Analysis – Red Bull RB10 Front Aero


With huge media and fan attention Red Bull launched their RB10 last week at Jerez.  Much of the cars aero has been kept simple to get through the difficult early testing period, but some 2014 specific features are evident around the front of the car and are worthy of some close analysis.

Keel nose

Typically Red Bull found their own solution to the new Nose regulations, albeit what Newey described as a ‘Keel’ nose is not far from the more common ‘Finger’ nose in concept. The mandatory low nose tip is made up of a rectangular section, sitting neatly between the 135-300mm heights, thus being a narrower cross section than the rounder\squarer noses of other teams. But rather than blending this section backwards into the underside of the upper nose, Red Bull have given it a teardrop profile in plan view, then extruded the shape upwards. This creates a pod-like shape on the tip of the actual nose. To be legal this pod needs to be structural and will form some part of the crash zone.
Benefits of this design would be better performance in yaw, the shorter tail of the nose tip presenting less side area to the airflow. This is also likely to be quite a light design, as the upper nose remains quite long and flat, which is structurally more efficient.
On the front of the Keel pod is a “U” shape opening. This appears to be an aerodynamically beneficial way to offset some of the blockage of the Keel by using the ‘driver cooling’ slot. The opening will bleed off the high pressure formed at the stagnation point at the front of the nose. No doubt this does pass inside the nose cone and into the cockpit, but as much as the opening are provided solely for the use of ‘driver cooling’, its long been debatable if these opening provide such a function.

Stepped chassis

Along with the low nose tip the new rules also demand a lower front bulkhead. This moves the front of the raised chassis (the elevated section from the cockpit to the nose) into a lower position, which is worse for getting airflow to the back of the car. So teams step the front of the chassis this allows a low bulkhead, but keeps the height under the raised chassis as high as possible behind it.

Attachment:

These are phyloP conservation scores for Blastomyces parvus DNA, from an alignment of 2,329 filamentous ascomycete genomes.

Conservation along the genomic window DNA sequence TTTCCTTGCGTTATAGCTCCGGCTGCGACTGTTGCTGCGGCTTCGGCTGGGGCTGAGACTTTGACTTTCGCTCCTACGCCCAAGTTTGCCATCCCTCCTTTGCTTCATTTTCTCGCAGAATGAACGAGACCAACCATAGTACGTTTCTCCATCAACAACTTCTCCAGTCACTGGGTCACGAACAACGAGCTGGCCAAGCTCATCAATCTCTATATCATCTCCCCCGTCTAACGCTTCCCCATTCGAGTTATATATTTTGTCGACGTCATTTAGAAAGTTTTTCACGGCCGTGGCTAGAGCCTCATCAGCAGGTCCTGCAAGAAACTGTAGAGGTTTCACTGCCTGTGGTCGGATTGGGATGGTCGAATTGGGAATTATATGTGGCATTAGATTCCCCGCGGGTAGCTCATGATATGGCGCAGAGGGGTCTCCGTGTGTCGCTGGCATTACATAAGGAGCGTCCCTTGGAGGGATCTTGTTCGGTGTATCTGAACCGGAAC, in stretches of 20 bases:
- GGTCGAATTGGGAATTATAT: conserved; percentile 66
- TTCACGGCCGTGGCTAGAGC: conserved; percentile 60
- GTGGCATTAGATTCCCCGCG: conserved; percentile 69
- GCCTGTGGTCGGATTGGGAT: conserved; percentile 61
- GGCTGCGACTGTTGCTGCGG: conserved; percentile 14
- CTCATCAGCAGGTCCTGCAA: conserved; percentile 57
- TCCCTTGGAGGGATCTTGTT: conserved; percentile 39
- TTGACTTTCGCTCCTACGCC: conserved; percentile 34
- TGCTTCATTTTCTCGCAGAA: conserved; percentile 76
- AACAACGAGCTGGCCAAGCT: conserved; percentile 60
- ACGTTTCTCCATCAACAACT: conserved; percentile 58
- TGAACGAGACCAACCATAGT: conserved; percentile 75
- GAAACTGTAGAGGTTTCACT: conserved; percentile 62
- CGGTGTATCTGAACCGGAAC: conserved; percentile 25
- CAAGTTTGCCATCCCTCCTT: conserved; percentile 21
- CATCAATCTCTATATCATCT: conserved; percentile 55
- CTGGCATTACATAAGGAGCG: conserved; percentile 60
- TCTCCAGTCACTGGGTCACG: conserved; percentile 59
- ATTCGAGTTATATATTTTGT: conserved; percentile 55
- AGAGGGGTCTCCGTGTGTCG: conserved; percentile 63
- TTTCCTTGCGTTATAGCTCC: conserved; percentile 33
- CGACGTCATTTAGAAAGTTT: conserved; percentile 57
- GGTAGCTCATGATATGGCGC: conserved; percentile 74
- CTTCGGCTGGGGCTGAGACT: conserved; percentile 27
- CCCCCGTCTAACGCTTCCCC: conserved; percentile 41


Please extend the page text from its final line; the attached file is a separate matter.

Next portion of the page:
Red Bull have achieved this by sloping the front 10-15cm of monocoque from the maximum 625mm down to the 525mm demanded at the bulkhead. This creates a slope on the top of the monocoque and flat face presented below the monocoque, both of which present aero obstacles for the designers to overcome



Just as with the stepped noses of the past two years, the stepped chassis option presents problems to keep the airflow attached over the nose and to keep the cross section height as small as possible.
Again Red Bull have their own solution (to be fair copied from Sauber) which they also used in 2013, the S-Duct. This uses the flat face presented to the airflow below the chassis to form a scoop that skims off airflow under the nose, an “S” shape duct then routes this flow up and out backwards over the chassis. In venting this way, the S-Duct also smoothes the flow over the step on the top of the nose. This means the nose cone can be shallower as it isn’t trying to fair in the steps. Once the stepped chassis was going to be a legal way to arrange the S-Duct was an obvious means for RBR to mitigate the problems of the stepped chassis.

Turning vanes

For 2014 the underside of the chassis gains new turning vanes, these are very different to those from 2013, as they are split into two separately different vanes, with just a small support joining them. Their design probably also aids the airflow remaining attached to the undernose step.

Front wing

Its too early to make many judgements on the RB10 front wing, its very much a development of 2013 wings and indeed some parts on the wing still bear RB9 part numbers.
Now some 15cm narrower overall, but retaining the 50cm neutral central FIA section. The wing sports 6 elements, with the main plane split into four elements, then two flaps are attached behind them.
Only the flaps are adjustable for angle, the Red Bull means of flap adjustment uses a neat ‘floating’ adjuster, visible as the bulb shaped item above the wings trailing edge. This has been explained in detailed in the past.

The wing also features fences underneath, these direct the airflow inboard and outboard of the front tyre to offset the tyre squirt vortices and keep the tyres wake away from the centre of the car. Last year these underwing fences also extended above the wing to form shark fins ahead of the wings slot gaps. These are probably extending the vortex generating effect from under the wing to over it. Although they may also serve functions as slot gap separators and to deter tyre marbles form sticking in the slot gaps.

Camera pods

No front camera pods were fitted for the test. These are not now allowed to be aligned with the front wing and must be between 325mm and 525mm above the reference plane. Having seen Mercedes and Ferrari interpretations of the new positioning, its likely Red Bull have similar ideas too. There are some odd edges painted over on the nose and these roughly align with the top of the nose cone and top wishbone. It’s possible they might try something radical with faux’ camera mounts, extended wishbones and perhaps even the removable panel over the S-Duct.


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